Bob Aaron firstname.lastname@example.org
May 26, 2012
SPIS information statements dangerous for all
The Ontario Court of Appeal has written what may be the final chapter in a case involving a couple who unknowingly purchased a home requiring extensive repairs to make it comply with the Ontario Building Code.
Before they signed an unconditional offer to buy the house back in April, 2006, Walter and Shelley Cotton reviewed a Seller Property Information Statement (SPIS) provided by the owners, Gary, Laurie and Carey Monahan. The form disclosed that the sellers had made extensive renovations to the house.
A post-closing inspection revealed electrical, structural and plumbing defects which required gutting a significant portion of the house to the tune of about $85,000.
The buyers sued the sellers, claiming that they actively concealed the hidden defects in the house and did not accurately and truthfully answer the questions in the SPIS.
After a 10-day trial, Justice Harrison Arrell dismissed the Cottons’ claim. He ruled that the defects in the house were not known to the sellers and there was no evidence that they purposely or knowingly concealed any defects. The judge also ruled that the sellers accurately and truthfully filled out the questions in the SPIS form.
The case came before the Ontario Court of Appeal last November. In a two-page ruling, the court dismissed the buyers’ appeal, ruling that the finding at the trial that the sellers were simply unaware of the defective workmanship was fatal to the claim that they concealed the defects. If the buyers wanted a guarantee of good workmanship, the court said, they should have included it in the offer.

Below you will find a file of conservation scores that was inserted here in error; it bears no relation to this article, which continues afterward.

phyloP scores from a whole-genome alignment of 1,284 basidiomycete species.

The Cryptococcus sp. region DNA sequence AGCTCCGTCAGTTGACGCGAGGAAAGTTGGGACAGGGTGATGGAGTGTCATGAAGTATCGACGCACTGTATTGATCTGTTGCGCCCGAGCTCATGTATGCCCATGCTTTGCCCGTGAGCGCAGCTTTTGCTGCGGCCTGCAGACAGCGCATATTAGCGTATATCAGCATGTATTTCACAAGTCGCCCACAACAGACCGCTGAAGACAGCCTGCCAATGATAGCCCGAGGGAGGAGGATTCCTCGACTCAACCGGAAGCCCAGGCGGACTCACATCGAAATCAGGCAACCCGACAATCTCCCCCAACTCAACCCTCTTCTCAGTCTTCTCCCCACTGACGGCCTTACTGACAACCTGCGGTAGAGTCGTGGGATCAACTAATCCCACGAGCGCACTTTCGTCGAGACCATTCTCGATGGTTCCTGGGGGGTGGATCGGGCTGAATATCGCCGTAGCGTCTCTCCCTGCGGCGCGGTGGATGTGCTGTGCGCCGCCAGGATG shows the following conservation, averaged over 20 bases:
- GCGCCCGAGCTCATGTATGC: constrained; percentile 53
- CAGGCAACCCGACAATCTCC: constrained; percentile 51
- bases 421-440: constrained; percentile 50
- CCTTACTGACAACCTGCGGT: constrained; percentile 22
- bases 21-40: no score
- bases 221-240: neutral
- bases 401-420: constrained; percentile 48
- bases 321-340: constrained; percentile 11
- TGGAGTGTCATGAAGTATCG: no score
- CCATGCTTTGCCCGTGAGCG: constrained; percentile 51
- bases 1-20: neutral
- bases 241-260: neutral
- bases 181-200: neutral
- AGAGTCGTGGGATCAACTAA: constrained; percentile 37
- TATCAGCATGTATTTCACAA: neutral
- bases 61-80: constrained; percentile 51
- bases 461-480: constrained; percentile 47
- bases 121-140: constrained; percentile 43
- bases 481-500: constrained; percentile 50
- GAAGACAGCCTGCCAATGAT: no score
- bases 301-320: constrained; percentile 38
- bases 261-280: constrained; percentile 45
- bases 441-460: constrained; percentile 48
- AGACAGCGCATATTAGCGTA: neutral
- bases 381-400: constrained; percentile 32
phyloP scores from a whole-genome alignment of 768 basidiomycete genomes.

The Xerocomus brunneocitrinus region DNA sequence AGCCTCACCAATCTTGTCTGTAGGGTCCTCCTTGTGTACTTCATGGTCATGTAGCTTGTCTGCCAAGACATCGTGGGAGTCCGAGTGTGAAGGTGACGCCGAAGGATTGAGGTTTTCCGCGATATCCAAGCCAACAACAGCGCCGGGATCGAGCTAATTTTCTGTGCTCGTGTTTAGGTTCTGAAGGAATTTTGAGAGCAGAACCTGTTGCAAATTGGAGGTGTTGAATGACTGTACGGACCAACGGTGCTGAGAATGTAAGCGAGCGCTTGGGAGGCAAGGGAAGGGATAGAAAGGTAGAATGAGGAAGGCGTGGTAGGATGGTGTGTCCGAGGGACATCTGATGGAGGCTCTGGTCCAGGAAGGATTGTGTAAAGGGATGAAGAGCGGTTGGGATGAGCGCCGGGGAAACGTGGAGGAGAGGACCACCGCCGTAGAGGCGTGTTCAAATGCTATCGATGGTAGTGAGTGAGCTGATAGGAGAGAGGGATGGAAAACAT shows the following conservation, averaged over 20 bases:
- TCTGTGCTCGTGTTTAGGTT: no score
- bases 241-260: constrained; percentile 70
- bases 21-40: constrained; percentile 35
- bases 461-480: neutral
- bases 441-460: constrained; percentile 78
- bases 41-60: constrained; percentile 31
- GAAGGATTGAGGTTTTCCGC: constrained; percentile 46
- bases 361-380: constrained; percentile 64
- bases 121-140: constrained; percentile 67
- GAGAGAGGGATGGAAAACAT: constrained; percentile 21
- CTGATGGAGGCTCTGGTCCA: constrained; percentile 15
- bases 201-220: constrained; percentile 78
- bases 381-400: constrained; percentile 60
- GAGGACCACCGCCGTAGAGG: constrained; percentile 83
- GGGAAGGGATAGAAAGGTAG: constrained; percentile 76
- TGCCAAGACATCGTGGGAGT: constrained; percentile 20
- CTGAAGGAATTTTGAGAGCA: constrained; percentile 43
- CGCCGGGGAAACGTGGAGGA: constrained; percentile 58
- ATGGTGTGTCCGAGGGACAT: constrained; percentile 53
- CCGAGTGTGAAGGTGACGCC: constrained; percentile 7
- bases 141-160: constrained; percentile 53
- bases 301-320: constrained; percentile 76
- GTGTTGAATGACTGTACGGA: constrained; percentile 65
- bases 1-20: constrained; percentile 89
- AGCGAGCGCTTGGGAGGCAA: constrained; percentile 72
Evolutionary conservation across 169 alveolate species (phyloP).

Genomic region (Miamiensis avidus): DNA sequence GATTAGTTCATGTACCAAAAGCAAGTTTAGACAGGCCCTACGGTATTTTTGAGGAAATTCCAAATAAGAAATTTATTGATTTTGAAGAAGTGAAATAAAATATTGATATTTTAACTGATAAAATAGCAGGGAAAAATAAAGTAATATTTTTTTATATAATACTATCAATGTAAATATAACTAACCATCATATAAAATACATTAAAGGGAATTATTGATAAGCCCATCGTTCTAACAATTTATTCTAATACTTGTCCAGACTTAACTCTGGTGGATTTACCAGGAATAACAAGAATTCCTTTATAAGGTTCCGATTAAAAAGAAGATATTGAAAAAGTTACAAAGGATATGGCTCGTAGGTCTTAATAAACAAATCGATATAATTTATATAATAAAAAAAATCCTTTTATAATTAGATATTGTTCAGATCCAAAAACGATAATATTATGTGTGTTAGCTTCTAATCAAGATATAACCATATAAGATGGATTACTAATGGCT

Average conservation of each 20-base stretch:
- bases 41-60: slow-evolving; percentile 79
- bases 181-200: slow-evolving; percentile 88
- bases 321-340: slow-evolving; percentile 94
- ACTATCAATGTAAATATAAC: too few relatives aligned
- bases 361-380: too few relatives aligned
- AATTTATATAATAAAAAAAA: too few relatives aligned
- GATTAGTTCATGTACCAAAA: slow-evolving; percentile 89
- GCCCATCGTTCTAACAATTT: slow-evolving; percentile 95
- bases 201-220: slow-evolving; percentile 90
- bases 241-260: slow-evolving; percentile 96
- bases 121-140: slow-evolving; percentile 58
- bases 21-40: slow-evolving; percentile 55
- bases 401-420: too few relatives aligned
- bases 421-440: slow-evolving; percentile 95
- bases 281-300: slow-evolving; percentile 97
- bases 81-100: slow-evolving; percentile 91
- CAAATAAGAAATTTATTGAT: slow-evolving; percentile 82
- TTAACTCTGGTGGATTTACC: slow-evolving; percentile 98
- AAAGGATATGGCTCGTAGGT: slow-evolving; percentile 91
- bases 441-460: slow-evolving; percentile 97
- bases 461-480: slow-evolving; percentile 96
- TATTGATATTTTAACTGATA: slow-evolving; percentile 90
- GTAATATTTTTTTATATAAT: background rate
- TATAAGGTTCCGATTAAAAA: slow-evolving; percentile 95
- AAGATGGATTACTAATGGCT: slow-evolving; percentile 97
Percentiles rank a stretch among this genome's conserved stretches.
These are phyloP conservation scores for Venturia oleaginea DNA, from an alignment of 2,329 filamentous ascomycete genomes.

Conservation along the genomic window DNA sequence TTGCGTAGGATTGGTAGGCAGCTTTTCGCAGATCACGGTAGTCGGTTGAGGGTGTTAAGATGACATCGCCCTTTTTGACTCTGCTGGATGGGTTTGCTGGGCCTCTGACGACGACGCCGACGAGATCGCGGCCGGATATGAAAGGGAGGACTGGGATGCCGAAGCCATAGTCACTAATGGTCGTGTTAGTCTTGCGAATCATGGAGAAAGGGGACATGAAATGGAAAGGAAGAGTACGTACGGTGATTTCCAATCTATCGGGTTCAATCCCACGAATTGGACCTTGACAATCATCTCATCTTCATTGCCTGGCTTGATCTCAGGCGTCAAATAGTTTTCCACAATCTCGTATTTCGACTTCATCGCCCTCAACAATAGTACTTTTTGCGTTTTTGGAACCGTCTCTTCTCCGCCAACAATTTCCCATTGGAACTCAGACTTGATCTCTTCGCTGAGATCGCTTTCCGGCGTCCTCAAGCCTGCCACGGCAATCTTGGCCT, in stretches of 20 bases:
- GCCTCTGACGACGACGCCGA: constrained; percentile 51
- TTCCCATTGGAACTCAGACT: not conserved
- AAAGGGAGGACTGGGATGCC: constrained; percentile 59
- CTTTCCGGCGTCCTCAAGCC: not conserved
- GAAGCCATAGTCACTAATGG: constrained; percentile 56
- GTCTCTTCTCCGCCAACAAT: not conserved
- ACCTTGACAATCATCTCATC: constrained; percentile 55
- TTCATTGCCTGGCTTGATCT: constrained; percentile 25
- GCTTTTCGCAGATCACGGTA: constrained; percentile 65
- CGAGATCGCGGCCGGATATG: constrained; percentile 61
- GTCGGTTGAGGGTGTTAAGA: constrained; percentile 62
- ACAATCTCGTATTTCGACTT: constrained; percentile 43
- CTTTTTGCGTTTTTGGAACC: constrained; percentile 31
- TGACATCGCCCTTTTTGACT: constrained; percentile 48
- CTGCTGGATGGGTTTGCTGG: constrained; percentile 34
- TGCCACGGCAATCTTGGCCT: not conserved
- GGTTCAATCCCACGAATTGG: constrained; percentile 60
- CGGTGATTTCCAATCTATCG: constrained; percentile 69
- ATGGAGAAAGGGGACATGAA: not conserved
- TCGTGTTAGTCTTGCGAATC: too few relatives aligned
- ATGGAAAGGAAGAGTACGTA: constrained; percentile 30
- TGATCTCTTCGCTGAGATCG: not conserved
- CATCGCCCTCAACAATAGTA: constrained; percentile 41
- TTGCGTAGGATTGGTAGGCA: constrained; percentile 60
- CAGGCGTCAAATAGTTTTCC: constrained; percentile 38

Costs of $13,000 for the appeal were awarded against the buyers.
At the heart of the case is the Seller Property Information Statement, a form published and promoted by the Ontario Real Estate Association. Toronto Star columnist Mark Weisleder encourages agents to obtain an SPIS for their own protection. It should be encouraged, he says, so that all potential problems are brought to the attention of the buyer before the agreement is signed.
Weisleder also writes that if sellers accurately, honestly and completely fill out the SPIS, their “chances of being sued virtually disappear.”
On that point, we disagree. I have repeatedly stated in this column that in my view the form is toxic. As the source of endless court cases, it is a huge boon to the litigation bar. Between 1997, when the form was introduced, and the end of 2010, more than 200 reported Canadian court cases focussed on the SPIS. Perhaps ten times that number were settled before trial.